Alien (1979) Movie Review

Mild spoilers ahead.

I heard from some readers who were impressed (sarcasm) with my review of a movie that was two years old (Parasite). Well, wait until I go back 42 years!

This is part of the Alien project in which I will be watching the movies and reading the books and comics based on the franchise. Earlier today I watched this movie for the first time in my life. I tried to watch it as a clean slate, and with 1979 eyes. This worked in some ways and didn’t in others.

For those that don’t know, Alien is a science fiction confined space horror film. The crew of the mining spaceship Nostromo are woken before returning to Earth. The ship received a message and protocol is that all unknown frequencies must be investigated. Three members of the already small crew head to the surface and come back with something attached to one’s face. There is debate over protocol, science, safety, the mission, etc but let’s just say poor decisions are made and there are revelations later. All of this is too late because now arguably the most perfect hunting creature ever discovered is growing inside of the Nostromo. Only human or alien will come out of this alive, but definitely not both. The ride to the finish is one of the most intense and suspenseful second halves of a movie ever filmed.

Due to this being an iconic film, I knew some of the iconic moments already. The table scene especially. But I didn’t know when it would happen or everything that leads up to it. The movie starts slow. Such a slow burn, slow build. It goes on so long I let my guard down and I have to imagine film goers in 1979 did so too. When the facehugger shows up it’s gross looking. Then another revelation, and another, and another, and a twist. Even these aren’t huge but it makes the viewer lean closer and closer to the screen. The story unfolds like a master story teller who knows the entire audience is in their hands. When the big iconic Alien finally appears, that’s it. There is no calming down. Anxiety is peaked. As each crew member journeys through the expanse of the ship, we wait for them to encounter the enemy. A limb, a shadow, something appears in frame and we all jump then only come back down half way because something else is gearing up to happen. It’s a jack in the box of a movie.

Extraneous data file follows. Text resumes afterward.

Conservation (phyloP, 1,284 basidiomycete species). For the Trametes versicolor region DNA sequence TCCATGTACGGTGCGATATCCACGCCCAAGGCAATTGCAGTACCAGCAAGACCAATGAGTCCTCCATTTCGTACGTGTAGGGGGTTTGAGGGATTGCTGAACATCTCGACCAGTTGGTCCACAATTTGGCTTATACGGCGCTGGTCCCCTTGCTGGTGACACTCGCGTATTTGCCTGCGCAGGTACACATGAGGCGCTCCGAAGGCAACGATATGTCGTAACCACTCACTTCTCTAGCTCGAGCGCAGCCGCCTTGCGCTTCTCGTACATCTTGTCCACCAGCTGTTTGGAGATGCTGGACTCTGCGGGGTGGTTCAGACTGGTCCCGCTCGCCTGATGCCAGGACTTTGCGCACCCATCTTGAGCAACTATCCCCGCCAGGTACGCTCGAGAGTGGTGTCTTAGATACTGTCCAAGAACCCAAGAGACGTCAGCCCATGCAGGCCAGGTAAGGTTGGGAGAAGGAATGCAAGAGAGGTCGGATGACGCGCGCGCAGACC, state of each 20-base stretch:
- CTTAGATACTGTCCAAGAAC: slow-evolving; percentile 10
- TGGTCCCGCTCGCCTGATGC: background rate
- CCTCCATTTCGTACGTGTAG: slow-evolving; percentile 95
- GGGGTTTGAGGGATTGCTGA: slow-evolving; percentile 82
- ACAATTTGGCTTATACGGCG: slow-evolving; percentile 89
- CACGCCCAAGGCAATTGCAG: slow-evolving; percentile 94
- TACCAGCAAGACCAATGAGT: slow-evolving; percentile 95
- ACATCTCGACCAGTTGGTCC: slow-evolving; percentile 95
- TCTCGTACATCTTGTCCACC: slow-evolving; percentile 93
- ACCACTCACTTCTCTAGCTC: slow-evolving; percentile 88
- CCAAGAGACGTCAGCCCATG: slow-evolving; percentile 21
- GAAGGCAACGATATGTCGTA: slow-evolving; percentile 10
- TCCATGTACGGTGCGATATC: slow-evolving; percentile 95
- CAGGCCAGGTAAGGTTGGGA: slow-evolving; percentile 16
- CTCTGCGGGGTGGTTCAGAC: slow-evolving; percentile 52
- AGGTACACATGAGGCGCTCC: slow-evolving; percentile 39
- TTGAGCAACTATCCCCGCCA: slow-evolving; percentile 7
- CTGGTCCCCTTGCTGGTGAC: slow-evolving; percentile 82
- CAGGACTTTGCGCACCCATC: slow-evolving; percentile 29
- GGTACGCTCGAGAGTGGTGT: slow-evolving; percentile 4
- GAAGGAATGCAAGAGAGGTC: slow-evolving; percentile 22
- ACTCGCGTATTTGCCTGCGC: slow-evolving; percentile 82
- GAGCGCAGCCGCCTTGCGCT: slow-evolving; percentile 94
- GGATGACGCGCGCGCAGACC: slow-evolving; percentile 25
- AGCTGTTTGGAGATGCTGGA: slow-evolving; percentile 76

I also debated on watching the “making of” features and listening to the commentary because the framing and cinematography throughout the film fascinated me. There were POV shots, but who’s? Or what? Characters aren’t completely in frame. The camera pans. I’m convinced they’re all being watched. Maybe by Mother, or the Alien, or even the cat.

That stupid f’ing cat. Maybe I’m heartless but I would have left the cat behind a hundred times over. It provided great jump scares, distractions, excuses, and really acted like a deus ex machina at times. Oh this happens now because of the cat. I can excuse the cat being on there. Same as a cat on a ship crossing the ocean. Keep away the vermin from the equipment and supplies. But I’m also escaping away from this giant Alien as fast as I can and not worrying about the feline on my way out.

I wasn’t completely aware of the twist involving Ash but I knew something was off the whole time. I didn’t know what, but I knew I should be paying attention to what he was doing until the eventual revelation. I’m also not sure if the Alien was hiding or stuck in the final scene. The scene worked, and I think even Ripley’s strip down made sense with her escape plan.

Overall, I think this movie has influenced so much that came along since, I didn’t enjoy it as much as I would have if I was old enough to see it new in 1979. However, I also only watched it a few hours ago and it’s already sitting in my brain. I’m already debating watching it again. Worse, I’m thinking about buying the whole set. I already feel as this series continues I will have many moments of joy and frustration as I dive deeper into the Alien franchise.

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